7 Effective Ways to Practice Active Listening
If we were supposed to talk more than listen, we’d have two mouths and one ear according to Mark Twain. Don’t we all know somebody with two mouths? She’s the friend who, every time you mention you’re feeling a bit stressed, says “I know!” then launches into a list of woes and forgets to ask about yours. Or that colleague who swoops in and finishes your sentence, often not as you intended, every time you have the misfortune to pause.
Luckily, most of us also know at least a couple people who are, indeed, all ears. And how we treasure them! When you talk, you get the sense that they’re really listening, without judging. They don’t glance down at their phone or around the room while you’re mid-sentence. They’re present, digesting what you say and waiting for you to finish before deciding how to respond.
Are you one of those people? In the workshops I give on active listening, participants usually answer yes, they are engaged listeners. Then we do a few exercises. Before long it becomes apparent how prone to distractions we all are, and how much goes on in a conversation that we miss.
Try practicing these active listening skills with each face-to-face exchange:
Make eye contact. The Wall Street Journal ran an article (“Just Look Me in the Eye Already”) about how technology has adversely affected the amount of time we spend looking people in the eyes when we talk to them. To really build an “emotional connection,” we should make eye contact for 60-70 percent of the conversation, according to a communications firm cited in the article. In reality, adults only make eye contact 30-60 percent of the time.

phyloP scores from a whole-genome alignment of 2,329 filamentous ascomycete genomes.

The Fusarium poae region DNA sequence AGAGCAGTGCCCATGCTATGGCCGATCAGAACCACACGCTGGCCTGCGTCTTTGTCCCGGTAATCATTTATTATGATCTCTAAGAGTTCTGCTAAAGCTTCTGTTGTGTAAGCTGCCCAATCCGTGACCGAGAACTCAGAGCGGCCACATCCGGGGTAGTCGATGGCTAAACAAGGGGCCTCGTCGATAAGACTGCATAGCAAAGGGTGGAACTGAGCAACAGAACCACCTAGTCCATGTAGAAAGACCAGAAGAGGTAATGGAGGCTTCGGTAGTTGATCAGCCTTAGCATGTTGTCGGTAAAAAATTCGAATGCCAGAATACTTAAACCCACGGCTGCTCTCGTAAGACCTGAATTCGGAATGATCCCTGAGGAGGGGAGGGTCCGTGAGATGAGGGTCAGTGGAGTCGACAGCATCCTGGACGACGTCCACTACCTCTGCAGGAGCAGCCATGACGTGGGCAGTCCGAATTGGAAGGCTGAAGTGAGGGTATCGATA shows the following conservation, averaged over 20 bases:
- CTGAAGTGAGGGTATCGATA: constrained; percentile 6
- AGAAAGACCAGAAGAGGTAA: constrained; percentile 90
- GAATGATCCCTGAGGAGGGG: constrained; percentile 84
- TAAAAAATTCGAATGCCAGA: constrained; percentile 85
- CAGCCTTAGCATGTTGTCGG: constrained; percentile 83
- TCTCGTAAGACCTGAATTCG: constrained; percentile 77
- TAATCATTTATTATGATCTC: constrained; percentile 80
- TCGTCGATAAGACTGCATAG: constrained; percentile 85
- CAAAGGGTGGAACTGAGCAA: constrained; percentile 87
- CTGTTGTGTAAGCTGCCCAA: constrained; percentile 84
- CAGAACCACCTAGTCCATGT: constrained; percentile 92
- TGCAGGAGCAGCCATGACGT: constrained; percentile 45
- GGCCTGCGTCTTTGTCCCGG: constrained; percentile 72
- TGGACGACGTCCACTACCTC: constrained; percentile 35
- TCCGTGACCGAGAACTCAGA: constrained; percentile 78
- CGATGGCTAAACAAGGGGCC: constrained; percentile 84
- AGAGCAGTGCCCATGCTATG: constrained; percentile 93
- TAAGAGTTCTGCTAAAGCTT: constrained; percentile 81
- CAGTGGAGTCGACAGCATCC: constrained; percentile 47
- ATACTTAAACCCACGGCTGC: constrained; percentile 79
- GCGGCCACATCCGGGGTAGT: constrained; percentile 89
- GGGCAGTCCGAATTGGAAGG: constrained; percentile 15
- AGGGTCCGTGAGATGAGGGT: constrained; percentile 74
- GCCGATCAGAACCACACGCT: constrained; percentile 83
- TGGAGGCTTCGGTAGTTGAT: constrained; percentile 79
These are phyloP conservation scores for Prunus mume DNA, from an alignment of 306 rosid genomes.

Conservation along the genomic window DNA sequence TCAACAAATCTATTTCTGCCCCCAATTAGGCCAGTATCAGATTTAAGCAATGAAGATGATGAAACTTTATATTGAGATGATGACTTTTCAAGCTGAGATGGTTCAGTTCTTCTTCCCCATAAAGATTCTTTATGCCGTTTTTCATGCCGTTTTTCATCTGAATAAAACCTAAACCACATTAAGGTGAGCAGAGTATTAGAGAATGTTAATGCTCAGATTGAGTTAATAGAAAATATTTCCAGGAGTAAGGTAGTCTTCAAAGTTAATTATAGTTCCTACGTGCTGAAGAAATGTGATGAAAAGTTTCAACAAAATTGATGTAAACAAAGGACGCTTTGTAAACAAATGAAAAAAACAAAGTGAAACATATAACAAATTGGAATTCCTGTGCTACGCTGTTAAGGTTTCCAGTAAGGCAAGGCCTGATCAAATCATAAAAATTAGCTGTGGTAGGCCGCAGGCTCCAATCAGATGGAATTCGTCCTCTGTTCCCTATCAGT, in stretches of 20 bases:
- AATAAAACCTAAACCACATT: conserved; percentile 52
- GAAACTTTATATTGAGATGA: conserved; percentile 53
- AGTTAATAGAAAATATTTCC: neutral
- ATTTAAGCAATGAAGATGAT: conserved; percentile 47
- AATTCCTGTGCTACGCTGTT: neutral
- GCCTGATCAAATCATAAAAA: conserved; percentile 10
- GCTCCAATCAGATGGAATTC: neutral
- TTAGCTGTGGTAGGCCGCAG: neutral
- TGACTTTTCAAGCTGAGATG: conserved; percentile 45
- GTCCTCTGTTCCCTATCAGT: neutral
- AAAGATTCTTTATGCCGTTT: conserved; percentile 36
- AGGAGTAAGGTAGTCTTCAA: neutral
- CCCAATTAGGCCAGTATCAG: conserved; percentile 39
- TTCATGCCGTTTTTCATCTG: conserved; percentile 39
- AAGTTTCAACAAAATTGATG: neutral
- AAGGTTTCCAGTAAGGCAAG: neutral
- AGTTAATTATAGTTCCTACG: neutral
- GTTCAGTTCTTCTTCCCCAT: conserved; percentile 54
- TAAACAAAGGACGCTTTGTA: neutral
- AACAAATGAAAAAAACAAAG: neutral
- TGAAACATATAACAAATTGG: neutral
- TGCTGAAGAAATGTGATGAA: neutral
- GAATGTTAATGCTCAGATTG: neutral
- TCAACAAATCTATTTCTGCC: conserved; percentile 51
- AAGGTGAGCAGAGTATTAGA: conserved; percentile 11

Lose the distractions. One study by Nokia found that users check their smartphones an average of 150 times a day, every six-and-a-half minutes. So hide the urge! Avoid setting your phone on the table in a meeting. Keep it out of sight to help ensure each speaker has your full attention.
Never butt in. Even if a personal example hovers on your tongue that seems to perfectly illustrate what your friend is talking about, save it. You may have a chance to share it later, but for now, let the conversation be about her experience.
Respect the pause. This rule takes discipline. When someone pauses in the middle of a point and you think you know where he’s going, there’s a tremendous temptation to offer up the words that seem to be eluding him. You want to be helpful. You may also feel uncomfortable by the sudden silence. But just let it develop. He may take a different direction, and you don’t want to derail his train of thought.
Wait to respond. How often do you start mentally crafting a good response before someone finishes talking? We all do it, especially at times when we want to come across as knowledgeable or quick-witted. And there’s the pitfall. When you’re not actively listening, you could miss something that will make your reply redundant or illogical.
Don’t judge or offer solutions. Hold back any criticism and wait for the speaker to ask for your advice before sharing what you would do in her situation.
Show you’ve heard. Rephrase the speaker’s points in your own words to show you’ve listened and understood. You might begin, “It sounds like you …” Or ask for clarification: “Are you saying …”
These tips may sound pretty easy, things most people know they should do anyway. So why don’t they? Because, in practice, they’re not all that easy! It’s hard to hear about someone’s troubles and not offer solutions. It’s hard not to check why your phone keeps vibrating. And it can feel really awkward to sit there while a big silence bubble grows. But try to do it anyway. Learning to listen actively can deepen your relationships with family and friends, as well as improve your job performance.
Just think about how much time in each day you spend staring at screens and multitasking. Once in a while, give yourself the luxury of a few minutes to set aside the gadgets, look someone in the eyes, and listen.
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